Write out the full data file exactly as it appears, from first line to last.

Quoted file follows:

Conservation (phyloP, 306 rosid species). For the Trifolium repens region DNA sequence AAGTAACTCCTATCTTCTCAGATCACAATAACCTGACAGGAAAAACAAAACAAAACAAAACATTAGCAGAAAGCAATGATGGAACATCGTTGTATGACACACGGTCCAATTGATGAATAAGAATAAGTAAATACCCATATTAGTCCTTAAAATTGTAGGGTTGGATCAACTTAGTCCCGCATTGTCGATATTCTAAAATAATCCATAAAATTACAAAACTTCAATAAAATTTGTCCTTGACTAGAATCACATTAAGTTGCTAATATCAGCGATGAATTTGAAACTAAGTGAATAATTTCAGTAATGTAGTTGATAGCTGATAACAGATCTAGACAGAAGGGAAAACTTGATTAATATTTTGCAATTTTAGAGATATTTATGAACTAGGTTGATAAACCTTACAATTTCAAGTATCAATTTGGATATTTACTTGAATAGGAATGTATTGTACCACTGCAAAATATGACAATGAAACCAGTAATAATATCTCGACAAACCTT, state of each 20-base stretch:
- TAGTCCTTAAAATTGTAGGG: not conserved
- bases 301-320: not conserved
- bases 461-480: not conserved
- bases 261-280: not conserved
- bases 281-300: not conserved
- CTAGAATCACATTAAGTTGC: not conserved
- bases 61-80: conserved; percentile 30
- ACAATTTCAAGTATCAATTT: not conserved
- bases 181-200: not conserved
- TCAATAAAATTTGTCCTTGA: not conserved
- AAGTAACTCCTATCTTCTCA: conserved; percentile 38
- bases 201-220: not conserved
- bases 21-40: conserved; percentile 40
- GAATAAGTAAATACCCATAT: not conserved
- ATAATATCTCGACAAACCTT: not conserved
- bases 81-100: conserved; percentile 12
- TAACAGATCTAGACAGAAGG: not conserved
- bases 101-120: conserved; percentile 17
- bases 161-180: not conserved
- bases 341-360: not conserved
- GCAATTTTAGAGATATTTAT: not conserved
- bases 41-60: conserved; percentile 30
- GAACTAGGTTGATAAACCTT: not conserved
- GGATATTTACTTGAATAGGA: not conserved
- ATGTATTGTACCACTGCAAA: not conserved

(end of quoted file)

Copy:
Conservation (phyloP, 306 rosid species). For the Trifolium repens region DNA sequence AAGTAACTCCTATCTTCTCAGATCACAATAACCTGACAGGAAAAACAAAACAAAACAAAACATTAGCAGAAAGCAATGATGGAACATCGTTGTATGACACACGGTCCAATTGATGAATAAGAATAAGTAAATACCCATATTAGTCCTTAAAATTGTAGGGTTGGATCAACTTAGTCCCGCATTGTCGATATTCTAAAATAATCCATAAAATTACAAAACTTCAATAAAATTTGTCCTTGACTAGAATCACATTAAGTTGCTAATATCAGCGATGAATTTGAAACTAAGTGAATAATTTCAGTAATGTAGTTGATAGCTGATAACAGATCTAGACAGAAGGGAAAACTTGATTAATATTTTGCAATTTTAGAGATATTTATGAACTAGGTTGATAAACCTTACAATTTCAAGTATCAATTTGGATATTTACTTGAATAGGAATGTATTGTACCACTGCAAAATATGACAATGAAACCAGTAATAATATCTCGACAAACCTT, state of each 20-base stretch:
- TAGTCCTTAAAATTGTAGGG: not conserved
- bases 301-320: not conserved
- bases 461-480: not conserved
- bases 261-280: not conserved
- bases 281-300: not conserved
- CTAGAATCACATTAAGTTGC: not conserved
- bases 61-80: conserved; percentile 30
- ACAATTTCAAGTATCAATTT: not conserved
- bases 181-200: not conserved
- TCAATAAAATTTGTCCTTGA: not conserved
- AAGTAACTCCTATCTTCTCA: conserved; percentile 38
- bases 201-220: not conserved
- bases 21-40: conserved; percentile 40
- GAATAAGTAAATACCCATAT: not conserved
- ATAATATCTCGACAAACCTT: not conserved
- bases 81-100: conserved; percentile 12
- TAACAGATCTAGACAGAAGG: not conserved
- bases 101-120: conserved; percentile 17
- bases 161-180: not conserved
- bases 341-360: not conserved
- GCAATTTTAGAGATATTTAT: not conserved
- bases 41-60: conserved; percentile 30
- GAACTAGGTTGATAAACCTT: not conserved
- GGATATTTACTTGAATAGGA: not conserved
- ATGTATTGTACCACTGCAAA: not conserved